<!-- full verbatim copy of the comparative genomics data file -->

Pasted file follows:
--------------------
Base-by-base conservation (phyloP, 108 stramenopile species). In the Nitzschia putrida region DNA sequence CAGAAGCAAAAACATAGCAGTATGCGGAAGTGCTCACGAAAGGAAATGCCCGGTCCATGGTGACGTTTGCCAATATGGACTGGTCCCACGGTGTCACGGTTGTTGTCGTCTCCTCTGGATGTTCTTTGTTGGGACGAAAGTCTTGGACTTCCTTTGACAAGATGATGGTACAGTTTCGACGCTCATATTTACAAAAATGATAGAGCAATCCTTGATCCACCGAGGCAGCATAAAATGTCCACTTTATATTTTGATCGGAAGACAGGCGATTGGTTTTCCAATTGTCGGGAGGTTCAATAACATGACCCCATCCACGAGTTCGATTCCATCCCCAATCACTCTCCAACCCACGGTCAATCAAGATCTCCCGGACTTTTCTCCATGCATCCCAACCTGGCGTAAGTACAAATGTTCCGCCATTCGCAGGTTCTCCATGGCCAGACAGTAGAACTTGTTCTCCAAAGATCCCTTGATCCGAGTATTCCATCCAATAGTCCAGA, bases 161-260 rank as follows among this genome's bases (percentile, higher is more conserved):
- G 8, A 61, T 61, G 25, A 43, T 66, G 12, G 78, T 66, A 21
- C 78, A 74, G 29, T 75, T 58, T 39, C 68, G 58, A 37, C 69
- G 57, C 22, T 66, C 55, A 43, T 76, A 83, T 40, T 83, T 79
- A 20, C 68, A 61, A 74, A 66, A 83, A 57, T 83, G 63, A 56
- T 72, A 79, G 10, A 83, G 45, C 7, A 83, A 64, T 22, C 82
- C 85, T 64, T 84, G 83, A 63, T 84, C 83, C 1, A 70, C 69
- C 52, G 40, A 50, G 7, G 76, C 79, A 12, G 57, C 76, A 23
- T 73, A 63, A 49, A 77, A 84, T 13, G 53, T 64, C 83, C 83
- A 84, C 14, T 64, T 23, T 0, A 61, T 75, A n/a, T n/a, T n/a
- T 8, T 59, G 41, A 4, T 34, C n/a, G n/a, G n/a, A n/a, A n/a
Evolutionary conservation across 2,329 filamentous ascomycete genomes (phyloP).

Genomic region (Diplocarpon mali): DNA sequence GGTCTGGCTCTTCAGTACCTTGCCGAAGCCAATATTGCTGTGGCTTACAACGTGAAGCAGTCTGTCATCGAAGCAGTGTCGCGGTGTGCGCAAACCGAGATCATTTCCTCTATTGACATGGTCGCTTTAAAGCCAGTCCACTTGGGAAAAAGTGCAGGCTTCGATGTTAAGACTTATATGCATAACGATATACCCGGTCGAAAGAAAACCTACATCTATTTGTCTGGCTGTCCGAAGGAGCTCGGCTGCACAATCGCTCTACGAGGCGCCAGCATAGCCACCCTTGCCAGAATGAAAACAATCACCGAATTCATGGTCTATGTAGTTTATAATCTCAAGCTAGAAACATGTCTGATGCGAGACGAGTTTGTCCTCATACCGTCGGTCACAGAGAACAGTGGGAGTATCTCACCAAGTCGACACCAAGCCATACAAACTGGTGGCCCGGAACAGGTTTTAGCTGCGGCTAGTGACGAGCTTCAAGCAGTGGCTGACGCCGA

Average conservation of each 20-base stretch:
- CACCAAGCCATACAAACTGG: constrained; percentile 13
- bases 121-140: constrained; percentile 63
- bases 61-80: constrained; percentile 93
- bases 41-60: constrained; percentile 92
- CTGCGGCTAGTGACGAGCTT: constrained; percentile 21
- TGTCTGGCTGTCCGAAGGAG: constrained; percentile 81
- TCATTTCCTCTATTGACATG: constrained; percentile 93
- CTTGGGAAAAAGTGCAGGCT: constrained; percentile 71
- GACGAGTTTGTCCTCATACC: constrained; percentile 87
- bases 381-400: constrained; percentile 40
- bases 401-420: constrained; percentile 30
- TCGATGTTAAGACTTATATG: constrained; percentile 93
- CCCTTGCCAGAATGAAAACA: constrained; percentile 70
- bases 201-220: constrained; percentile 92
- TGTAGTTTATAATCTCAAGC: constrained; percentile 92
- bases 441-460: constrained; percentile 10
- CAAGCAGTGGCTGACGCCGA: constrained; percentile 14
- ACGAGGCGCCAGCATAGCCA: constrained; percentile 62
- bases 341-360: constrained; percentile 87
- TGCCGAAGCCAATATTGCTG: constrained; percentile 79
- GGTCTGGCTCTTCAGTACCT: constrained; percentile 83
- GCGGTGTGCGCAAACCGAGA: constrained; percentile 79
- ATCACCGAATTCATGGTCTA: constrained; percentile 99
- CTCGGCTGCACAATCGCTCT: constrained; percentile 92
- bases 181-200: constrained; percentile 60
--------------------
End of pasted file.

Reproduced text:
Base-by-base conservation (phyloP, 108 stramenopile species). In the Nitzschia putrida region DNA sequence CAGAAGCAAAAACATAGCAGTATGCGGAAGTGCTCACGAAAGGAAATGCCCGGTCCATGGTGACGTTTGCCAATATGGACTGGTCCCACGGTGTCACGGTTGTTGTCGTCTCCTCTGGATGTTCTTTGTTGGGACGAAAGTCTTGGACTTCCTTTGACAAGATGATGGTACAGTTTCGACGCTCATATTTACAAAAATGATAGAGCAATCCTTGATCCACCGAGGCAGCATAAAATGTCCACTTTATATTTTGATCGGAAGACAGGCGATTGGTTTTCCAATTGTCGGGAGGTTCAATAACATGACCCCATCCACGAGTTCGATTCCATCCCCAATCACTCTCCAACCCACGGTCAATCAAGATCTCCCGGACTTTTCTCCATGCATCCCAACCTGGCGTAAGTACAAATGTTCCGCCATTCGCAGGTTCTCCATGGCCAGACAGTAGAACTTGTTCTCCAAAGATCCCTTGATCCGAGTATTCCATCCAATAGTCCAGA, bases 161-260 rank as follows among this genome's bases (percentile, higher is more conserved):
- G 8, A 61, T 61, G 25, A 43, T 66, G 12, G 78, T 66, A 21
- C 78, A 74, G 29, T 75, T 58, T 39, C 68, G 58, A 37, C 69
- G 57, C 22, T 66, C 55, A 43, T 76, A 83, T 40, T 83, T 79
- A 20, C 68, A 61, A 74, A 66, A 83, A 57, T 83, G 63, A 56
- T 72, A 79, G 10, A 83, G 45, C 7, A 83, A 64, T 22, C 82
- C 85, T 64, T 84, G 83, A 63, T 84, C 83, C 1, A 70, C 69
- C 52, G 40, A 50, G 7, G 76, C 79, A 12, G 57, C 76, A 23
- T 73, A 63, A 49, A 77, A 84, T 13, G 53, T 64, C 83, C 83
- A 84, C 14, T 64, T 23, T 0, A 61, T 75, A n/a, T n/a, T n/a
- T 8, T 59, G 41, A 4, T 34, C n/a, G n/a, G n/a, A n/a, A n/a
Evolutionary conservation across 2,329 filamentous ascomycete genomes (phyloP).

Genomic region (Diplocarpon mali): DNA sequence GGTCTGGCTCTTCAGTACCTTGCCGAAGCCAATATTGCTGTGGCTTACAACGTGAAGCAGTCTGTCATCGAAGCAGTGTCGCGGTGTGCGCAAACCGAGATCATTTCCTCTATTGACATGGTCGCTTTAAAGCCAGTCCACTTGGGAAAAAGTGCAGGCTTCGATGTTAAGACTTATATGCATAACGATATACCCGGTCGAAAGAAAACCTACATCTATTTGTCTGGCTGTCCGAAGGAGCTCGGCTGCACAATCGCTCTACGAGGCGCCAGCATAGCCACCCTTGCCAGAATGAAAACAATCACCGAATTCATGGTCTATGTAGTTTATAATCTCAAGCTAGAAACATGTCTGATGCGAGACGAGTTTGTCCTCATACCGTCGGTCACAGAGAACAGTGGGAGTATCTCACCAAGTCGACACCAAGCCATACAAACTGGTGGCCCGGAACAGGTTTTAGCTGCGGCTAGTGACGAGCTTCAAGCAGTGGCTGACGCCGA

Average conservation of each 20-base stretch:
- CACCAAGCCATACAAACTGG: constrained; percentile 13
- bases 121-140: constrained; percentile 63
- bases 61-80: constrained; percentile 93
- bases 41-60: constrained; percentile 92
- CTGCGGCTAGTGACGAGCTT: constrained; percentile 21
- TGTCTGGCTGTCCGAAGGAG: constrained; percentile 81
- TCATTTCCTCTATTGACATG: constrained; percentile 93
- CTTGGGAAAAAGTGCAGGCT: constrained; percentile 71
- GACGAGTTTGTCCTCATACC: constrained; percentile 87
- bases 381-400: constrained; percentile 40
- bases 401-420: constrained; percentile 30
- TCGATGTTAAGACTTATATG: constrained; percentile 93
- CCCTTGCCAGAATGAAAACA: constrained; percentile 70
- bases 201-220: constrained; percentile 92
- TGTAGTTTATAATCTCAAGC: constrained; percentile 92
- bases 441-460: constrained; percentile 10
- CAAGCAGTGGCTGACGCCGA: constrained; percentile 14
- ACGAGGCGCCAGCATAGCCA: constrained; percentile 62
- bases 341-360: constrained; percentile 87
- TGCCGAAGCCAATATTGCTG: constrained; percentile 79
- GGTCTGGCTCTTCAGTACCT: constrained; percentile 83
- GCGGTGTGCGCAAACCGAGA: constrained; percentile 79
- ATCACCGAATTCATGGTCTA: constrained; percentile 99
- CTCGGCTGCACAATCGCTCT: constrained; percentile 92
- bases 181-200: constrained; percentile 60